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Caspian Tern


Caspian Tern
Photo Information
Copyright: Pekka Valo (pekkavalo1) Gold Star Critiquer/Gold Star Workshop Editor/Gold Note Writer [C: 423 W: 54 N: 2120] (6789)
Genre: Animals
Medium: Color
Date Taken: 2008-07-17
Categories: Birds
Camera: Canon EOS 1D Mark III, Canon EF 400mm f4.0 DO IS USM, RAW ISO 800, Canon EF 2x Extender II
Exposure: f/16, 1/1000 seconds
Photo Version: Original Version, Workshop
Date Submitted: 2008-07-17 22:08
Viewed: 3418
Points: 26
[Note Guidelines] Photographer's Note
A Caspian Tern fishing at Kuusistonlahti nature reserve in South-West Finland. I am posting another in-flight picture as WORKSHOP.

From Wikipedia, the free encyclopedia:

The Caspian Tern (Hydroprogne caspia, formerly Sterna caspia; syn. Hydroprogne tschegrava) is a species of tern, with a subcosmopolitan but scattered distribution. Despite its extensive range, it is monotypic, with no subspecies accepted. In New Zealand it is also known by the Maori name Taranui.
It is the world's largest tern 4856 cm long, with a wingspan of 127140 cm and a weight of 574782g. Adult birds have black legs, and a long thick red-orange bill with a small black tip. They have a white head with a black cap and white neck, belly and tail. The upper wings and back are pale grey; the underwings are pale with dark primary feathers. In flight, the tail is less forked than other terns and wing tips black on the underside. In winter, the black cap is still present (unlike many other terns), but with some white streaking on the forehead. The call is a loud heron-like croak.
Their breeding habitat is large lakes and ocean coasts in North America (including the Great Lakes), and locally in Europe (mainly around the Baltic Sea and Black Sea), Asia, Africa, and Australasia (Australia and New Zealand). North American birds migrate to southern coasts, the West Indies and northernmost South America. European and Asian birds winter in the Old World tropics. African and Australasian birds are resident or disperse over short distances.
The global population is about 50,000 pairs; numbers in most regions are stable, but the Baltic Sea population (1,4001,475 pairs in the early 1990s) is declining and of conservation concern.
They feed mainly on fish, which they dive for, hovering high over the water and then plunging. They also occasionally eat large insects and the young and eggs of other birds. They may fly up to 60 km from the breeding colony to catch fish; it often fishes on freshwater lakes as well as at sea.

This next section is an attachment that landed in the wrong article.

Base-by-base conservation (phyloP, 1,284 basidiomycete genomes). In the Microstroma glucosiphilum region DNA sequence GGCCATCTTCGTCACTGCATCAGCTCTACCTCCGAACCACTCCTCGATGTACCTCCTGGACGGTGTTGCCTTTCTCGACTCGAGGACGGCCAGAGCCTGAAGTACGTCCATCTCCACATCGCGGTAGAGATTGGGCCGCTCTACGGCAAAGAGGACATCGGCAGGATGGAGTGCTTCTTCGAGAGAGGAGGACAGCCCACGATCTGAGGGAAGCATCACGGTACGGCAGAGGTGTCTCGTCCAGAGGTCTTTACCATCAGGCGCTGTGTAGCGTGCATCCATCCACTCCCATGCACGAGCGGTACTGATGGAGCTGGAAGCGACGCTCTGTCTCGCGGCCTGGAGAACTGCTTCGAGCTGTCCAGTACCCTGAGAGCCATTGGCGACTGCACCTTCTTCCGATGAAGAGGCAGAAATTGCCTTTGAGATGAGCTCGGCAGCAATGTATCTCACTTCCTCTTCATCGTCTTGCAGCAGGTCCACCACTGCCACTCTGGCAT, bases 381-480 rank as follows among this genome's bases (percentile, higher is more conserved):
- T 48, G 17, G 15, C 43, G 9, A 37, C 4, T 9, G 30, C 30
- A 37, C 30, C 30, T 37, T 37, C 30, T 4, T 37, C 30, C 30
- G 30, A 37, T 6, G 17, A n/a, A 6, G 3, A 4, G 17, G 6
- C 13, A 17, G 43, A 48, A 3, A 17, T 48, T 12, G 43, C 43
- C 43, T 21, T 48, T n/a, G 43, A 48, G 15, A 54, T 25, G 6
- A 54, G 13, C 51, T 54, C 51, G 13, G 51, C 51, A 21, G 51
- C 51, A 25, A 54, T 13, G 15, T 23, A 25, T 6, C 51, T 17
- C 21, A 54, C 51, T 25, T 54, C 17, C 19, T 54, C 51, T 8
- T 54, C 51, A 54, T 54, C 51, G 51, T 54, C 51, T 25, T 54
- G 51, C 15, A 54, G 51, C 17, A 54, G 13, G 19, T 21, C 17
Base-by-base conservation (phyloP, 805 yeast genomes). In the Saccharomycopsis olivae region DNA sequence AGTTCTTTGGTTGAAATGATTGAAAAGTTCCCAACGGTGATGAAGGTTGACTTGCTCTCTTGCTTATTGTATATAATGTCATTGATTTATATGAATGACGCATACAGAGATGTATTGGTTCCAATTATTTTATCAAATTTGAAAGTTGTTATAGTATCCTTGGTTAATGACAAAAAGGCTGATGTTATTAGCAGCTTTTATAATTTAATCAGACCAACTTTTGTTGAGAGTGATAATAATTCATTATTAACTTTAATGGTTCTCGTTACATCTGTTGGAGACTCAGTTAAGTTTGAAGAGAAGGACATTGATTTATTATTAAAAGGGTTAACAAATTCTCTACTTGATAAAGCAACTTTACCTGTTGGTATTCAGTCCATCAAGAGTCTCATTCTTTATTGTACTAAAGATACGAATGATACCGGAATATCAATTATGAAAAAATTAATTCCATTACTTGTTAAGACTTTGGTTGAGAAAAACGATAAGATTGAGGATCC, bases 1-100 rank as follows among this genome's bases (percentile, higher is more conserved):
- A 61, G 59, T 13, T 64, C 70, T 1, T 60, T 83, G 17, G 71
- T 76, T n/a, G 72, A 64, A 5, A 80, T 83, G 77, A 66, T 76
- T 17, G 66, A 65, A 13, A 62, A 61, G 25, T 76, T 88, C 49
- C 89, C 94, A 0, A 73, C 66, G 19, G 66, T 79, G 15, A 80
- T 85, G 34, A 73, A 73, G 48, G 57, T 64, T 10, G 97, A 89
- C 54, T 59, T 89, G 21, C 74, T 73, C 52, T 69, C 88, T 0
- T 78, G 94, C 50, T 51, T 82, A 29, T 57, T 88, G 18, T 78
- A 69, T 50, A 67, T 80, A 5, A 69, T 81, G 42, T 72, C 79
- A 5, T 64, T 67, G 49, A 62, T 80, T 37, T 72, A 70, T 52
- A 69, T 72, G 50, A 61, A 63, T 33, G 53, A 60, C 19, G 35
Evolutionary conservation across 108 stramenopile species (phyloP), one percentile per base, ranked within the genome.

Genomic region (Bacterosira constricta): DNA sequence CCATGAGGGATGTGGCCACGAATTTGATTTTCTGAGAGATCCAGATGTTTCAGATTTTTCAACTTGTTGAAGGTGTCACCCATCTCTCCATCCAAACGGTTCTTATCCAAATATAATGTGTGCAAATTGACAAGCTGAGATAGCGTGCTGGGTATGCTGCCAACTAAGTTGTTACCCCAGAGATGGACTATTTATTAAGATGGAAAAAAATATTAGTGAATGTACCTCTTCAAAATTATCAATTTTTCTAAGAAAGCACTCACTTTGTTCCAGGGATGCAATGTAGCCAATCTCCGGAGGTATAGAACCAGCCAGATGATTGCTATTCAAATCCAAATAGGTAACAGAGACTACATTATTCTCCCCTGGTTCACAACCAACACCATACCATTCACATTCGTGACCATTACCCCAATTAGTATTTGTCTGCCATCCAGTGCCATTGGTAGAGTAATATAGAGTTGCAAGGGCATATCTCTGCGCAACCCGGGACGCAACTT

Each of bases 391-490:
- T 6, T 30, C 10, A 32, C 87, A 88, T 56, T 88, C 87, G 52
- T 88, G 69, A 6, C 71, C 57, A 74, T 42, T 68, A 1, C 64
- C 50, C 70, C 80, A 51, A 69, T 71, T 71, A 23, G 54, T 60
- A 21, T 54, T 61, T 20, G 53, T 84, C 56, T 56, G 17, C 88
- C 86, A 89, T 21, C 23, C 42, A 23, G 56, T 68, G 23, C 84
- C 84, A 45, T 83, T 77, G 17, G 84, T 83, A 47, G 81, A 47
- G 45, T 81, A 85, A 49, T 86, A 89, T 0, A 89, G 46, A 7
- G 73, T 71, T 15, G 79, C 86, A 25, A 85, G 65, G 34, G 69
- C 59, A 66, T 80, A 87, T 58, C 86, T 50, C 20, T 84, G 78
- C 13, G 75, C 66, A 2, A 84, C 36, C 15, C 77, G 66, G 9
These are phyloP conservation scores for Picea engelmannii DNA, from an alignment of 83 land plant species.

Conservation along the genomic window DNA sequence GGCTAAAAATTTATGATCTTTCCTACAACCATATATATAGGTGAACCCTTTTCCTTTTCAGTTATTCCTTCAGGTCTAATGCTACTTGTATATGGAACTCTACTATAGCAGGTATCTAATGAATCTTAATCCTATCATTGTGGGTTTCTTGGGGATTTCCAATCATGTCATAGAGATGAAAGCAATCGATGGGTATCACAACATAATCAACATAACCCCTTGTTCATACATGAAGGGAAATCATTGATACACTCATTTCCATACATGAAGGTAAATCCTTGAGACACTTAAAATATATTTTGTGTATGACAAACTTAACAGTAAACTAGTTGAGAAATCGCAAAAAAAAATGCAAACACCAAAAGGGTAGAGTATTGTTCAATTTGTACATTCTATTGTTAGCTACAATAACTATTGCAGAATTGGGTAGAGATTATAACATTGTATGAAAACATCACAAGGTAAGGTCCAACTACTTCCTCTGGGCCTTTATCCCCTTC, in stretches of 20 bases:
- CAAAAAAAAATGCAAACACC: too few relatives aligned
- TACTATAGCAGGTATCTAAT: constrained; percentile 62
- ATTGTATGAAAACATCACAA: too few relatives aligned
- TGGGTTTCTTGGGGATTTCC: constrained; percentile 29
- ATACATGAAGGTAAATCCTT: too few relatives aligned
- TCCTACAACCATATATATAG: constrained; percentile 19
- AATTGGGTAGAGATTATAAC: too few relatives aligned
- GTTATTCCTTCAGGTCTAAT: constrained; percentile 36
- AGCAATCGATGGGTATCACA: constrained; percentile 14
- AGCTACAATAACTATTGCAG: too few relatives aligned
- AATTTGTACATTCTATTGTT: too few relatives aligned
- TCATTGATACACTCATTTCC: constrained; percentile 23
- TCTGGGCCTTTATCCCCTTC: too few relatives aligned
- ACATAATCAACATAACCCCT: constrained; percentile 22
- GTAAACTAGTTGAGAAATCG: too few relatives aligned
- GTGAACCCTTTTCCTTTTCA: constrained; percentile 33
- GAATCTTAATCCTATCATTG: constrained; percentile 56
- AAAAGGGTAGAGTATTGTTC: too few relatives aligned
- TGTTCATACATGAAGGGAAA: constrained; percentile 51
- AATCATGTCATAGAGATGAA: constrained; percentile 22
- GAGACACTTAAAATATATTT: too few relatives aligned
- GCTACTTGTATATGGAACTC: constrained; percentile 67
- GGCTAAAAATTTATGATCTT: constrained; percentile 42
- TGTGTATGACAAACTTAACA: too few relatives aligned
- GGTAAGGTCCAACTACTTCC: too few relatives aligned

Breeding is in spring and summer, with one to three pale blue green eggs heavily spotted brown laid. They nest either together in colonies, or singly in mixed colonies of other tern and gull species. The nest is on the ground among gravel and sand, or sometimes on vegetation; incubation lasts for 2628 days. The chicks are variable in plumage pattern, from pale creamy to darker grey-brown; this variation assists adults in recognizing their own chicks when returning to the colony from feeding trips. Fledging occurs after 3545 days.
The Caspian Tern is one of the species to which the Agreement on the Conservation of African-Eurasian Migratory Waterbirds (AEWA) applies.

Jamesp, Royaldevon, haraprasan, jaycee, Necipp, Luis52, marhowie, CeltickRanger, goldyrs has marked this note useful
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Critiques [Translate]

  • Great 
  • Jamesp Gold Star Critiquer/Gold Note Writer [C: 1369 W: 9 N: 6334] (18906)
  • [2008-07-17 22:23]

Hi Pekka

Superb timing here my friend! To catch the tern in this pose and so sharply must have taken a lot of patience - I have tried many times and never had such a superb result.

James

Hello Pekka,

You have captured excellent movement in this 'still' photograph! You shot just at the right moment, as the legs were being tucked, ready for the downward charge! At dart heading for the bullseye is a good analogy!

Kind regards,
Bev :-)

Ottima ripresa di un particolare momento di azione!

Ciao e grazie, Emanuele

Hi Pekka,
A nice capture of this tern in flight. A bit OE but still then I like this. Superb details and a lovely composition. Very well timed. Thanks a lot for sharing.

  • Great 
  • jaycee Gold Star Critiquer/Silver Workshop Editor/Gold Note Writer [C: 2454 W: 10 N: 8044] (25460)
  • [2008-07-18 9:33]

Hi Pekka,

Both shots are wonderful but I really love this one in the diving pose ready to land. What patience and timing to get this. Absolutely beautiful - colors and sharpness are superb.

Jane

  • Great 
  • EOSF1 Gold Star Critiquer/Gold Star Workshop Editor/Gold Note Writer [C: 1393 W: 119 N: 5267] (23955)
  • [2008-07-19 13:26]

Hello Pekka! It was shot at the right moment, very nicely composed and a brilliant technique, thanks!

Mario

  • Great 
  • Luis52 Gold Star Critiquer/Gold Note Writer [C: 1175 W: 8 N: 4240] (15809)
  • [2008-07-19 14:18]

Hola Pekka.
Nice to see You here again My friend. Lovely colors in this excellent image. Very well frozen.
Luis52.

Hi Pekka,
Love the inflight pose as the bird begins its steep dive..
I like the POV/comp.
Great color, exposure, and details also.
Well done,
Howard

Hi Pekka,

Nice shot from this inflighht bird.
Suburp timing.

gert

Hi Pekka, fantastic flying Tern with splendid focus, fine details and excellent sharpness, very well done, have a good week end, ciao Silvio

hello Pekka

excellent in-flight shot of the Caspian Tern
with superb timing to shoot it on that pose on the airs, TFS

Asbed

Hello Pekka, Nice flight pose with good focus and background. Informative Notes also TFS rgds Necip

Pekka,
I do not know what to sa...is the timing perfect, or is it the focus?
Whatever...my eyes love this shot!
Keep 'em coming!
Goldy

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